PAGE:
Monday, December 27, 2010

Brick by brick in Calbayog

As I have posted before, faithfulness to liturgical norms is a dream still to be seen as a reality in the Archdiocese of Manila as long as we have an archbishop who just follows everything that Frs. A and G tell him to do.

We will never see this altar arrangement in the Cathedral of Manila

That is Papal Nuncio, Archbishop Joseph Adams, incensing the altar of the Calbayog Cathedral on the occasion of the diocese's centenary.

Note the Benedictine arrangement.  Please note that the altar cross is on the side of the altar and NOT on the altar.  While some traditionalist might sneer at this, let us be thankful that the candle arrangement is in tune with the wishes of our Holy Father.

Unlike those of Frs. A and G where candles are on the floor near the altar and NOT on the altar simply because they reason out that you do not put candles on the altar.  Just that.  No other reasoning whatsoever.

I think it is more of ideology rather than faithfulness to liturgical tradition that these men put these things out.

Whom do we follow?  The Pope or these two liturgists who claim they know more than the pope?


  1. I thought the "reason" for not putting candles on the altar was to avoid blocking the view of the priest. Though I must confess that even after hearing the "reasons" for goofy things (like no candles on the altar and shoving the tabernacle off to the side), I understand them less than ever.

    The bricks are gradually going up even in the Pacific Northwest of the U.S.A. The pastor of a tiny parish 50 miles away has invited my even tinier chant schola to chant Mass parts in Latin for his Novus Ordo Masses every other Sunday. It is the only parish within 300 miles of where I live that has the Tridentine Mass (alas, not on Sundays, but it is celebrated Saturday evening). We sang yesterday for the Christmas morning Mass (Novus Ordo), which featured, among other things:

    -- Father turning toward the tabernacle during the Credo, and making the congregation kneel for "Et incarnatus est..."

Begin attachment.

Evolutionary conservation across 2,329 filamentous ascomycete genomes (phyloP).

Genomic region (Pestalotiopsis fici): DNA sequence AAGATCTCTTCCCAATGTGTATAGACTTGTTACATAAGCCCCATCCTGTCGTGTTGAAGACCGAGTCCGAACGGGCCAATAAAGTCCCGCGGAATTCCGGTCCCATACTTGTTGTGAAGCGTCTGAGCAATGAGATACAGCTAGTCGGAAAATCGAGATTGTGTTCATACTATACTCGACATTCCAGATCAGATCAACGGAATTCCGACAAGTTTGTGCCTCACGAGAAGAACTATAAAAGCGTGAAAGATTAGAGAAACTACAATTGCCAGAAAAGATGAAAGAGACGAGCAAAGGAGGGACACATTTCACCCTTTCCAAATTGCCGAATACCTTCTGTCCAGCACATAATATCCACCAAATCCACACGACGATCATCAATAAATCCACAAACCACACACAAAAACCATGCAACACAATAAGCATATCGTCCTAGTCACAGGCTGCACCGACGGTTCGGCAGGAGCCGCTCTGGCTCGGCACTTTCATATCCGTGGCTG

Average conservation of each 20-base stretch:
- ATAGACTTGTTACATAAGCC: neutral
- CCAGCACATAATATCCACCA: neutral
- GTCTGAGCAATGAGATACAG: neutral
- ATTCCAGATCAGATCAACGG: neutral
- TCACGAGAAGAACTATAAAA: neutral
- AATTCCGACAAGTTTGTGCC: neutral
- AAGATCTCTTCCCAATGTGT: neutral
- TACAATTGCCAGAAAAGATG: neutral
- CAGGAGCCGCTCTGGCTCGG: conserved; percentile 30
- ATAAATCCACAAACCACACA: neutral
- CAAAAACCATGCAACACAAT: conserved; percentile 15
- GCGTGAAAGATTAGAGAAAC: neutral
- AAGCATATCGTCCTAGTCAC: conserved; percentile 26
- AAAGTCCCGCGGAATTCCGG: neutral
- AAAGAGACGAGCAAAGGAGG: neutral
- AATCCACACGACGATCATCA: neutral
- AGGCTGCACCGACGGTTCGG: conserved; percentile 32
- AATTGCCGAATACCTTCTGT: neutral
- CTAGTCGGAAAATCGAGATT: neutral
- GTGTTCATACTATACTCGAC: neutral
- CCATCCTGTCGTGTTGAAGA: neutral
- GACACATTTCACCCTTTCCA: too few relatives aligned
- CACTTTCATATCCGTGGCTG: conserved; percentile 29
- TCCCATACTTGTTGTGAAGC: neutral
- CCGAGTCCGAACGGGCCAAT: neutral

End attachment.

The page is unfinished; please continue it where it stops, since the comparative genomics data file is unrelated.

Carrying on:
-- Father reciting the canon of the Mass in Latin, from "Hanc igitur..." to "Per Ipsum, cum Ipsum, in Ipso..."

    -- Down-to-earth, no-punches pulled, orthodox Catholic preaching.

    -- No nut stuff whatsoever.

    By the way, I am enjoying your blog and have enrolled you in my roster of Allies for Victory.

  2. Thanks for the lovely comment Anita. I am also happy to know that your priest is sticking faithfully to Tradition. The priest who catechizes his flock through the faithful observance of liturgical rubrics brings his faithful closer to the Lord and basic task his ordination demands of him. Send my love and prayers to your priest.

    Thanks for the follow. I visited your blog and I am enjoying reading your posts. I will add you to my blog list.

    God bless and keep up the good work!

  3. It is a very beautiful setting of the Altar. It is very Anglo-Catholic!

  4. I'd rather obey the rules of the Pope. Because He knows what's good for the Church than those people who thinks than the Holy Father the Pope.

    I just want to share some experiences.
    My Logic professor when I was in college thinks that he knows everything when he was assigned as a chairman for the Holy Mass committee.That time I was the chief acolyte in our school and As I was arranging the altar I started to place 6 candelabras on it for the High Mass but he insisted to take it off and placed 2 small candles na inilagay sa maliit na baso na walang metalic holder and told me to get out of his way.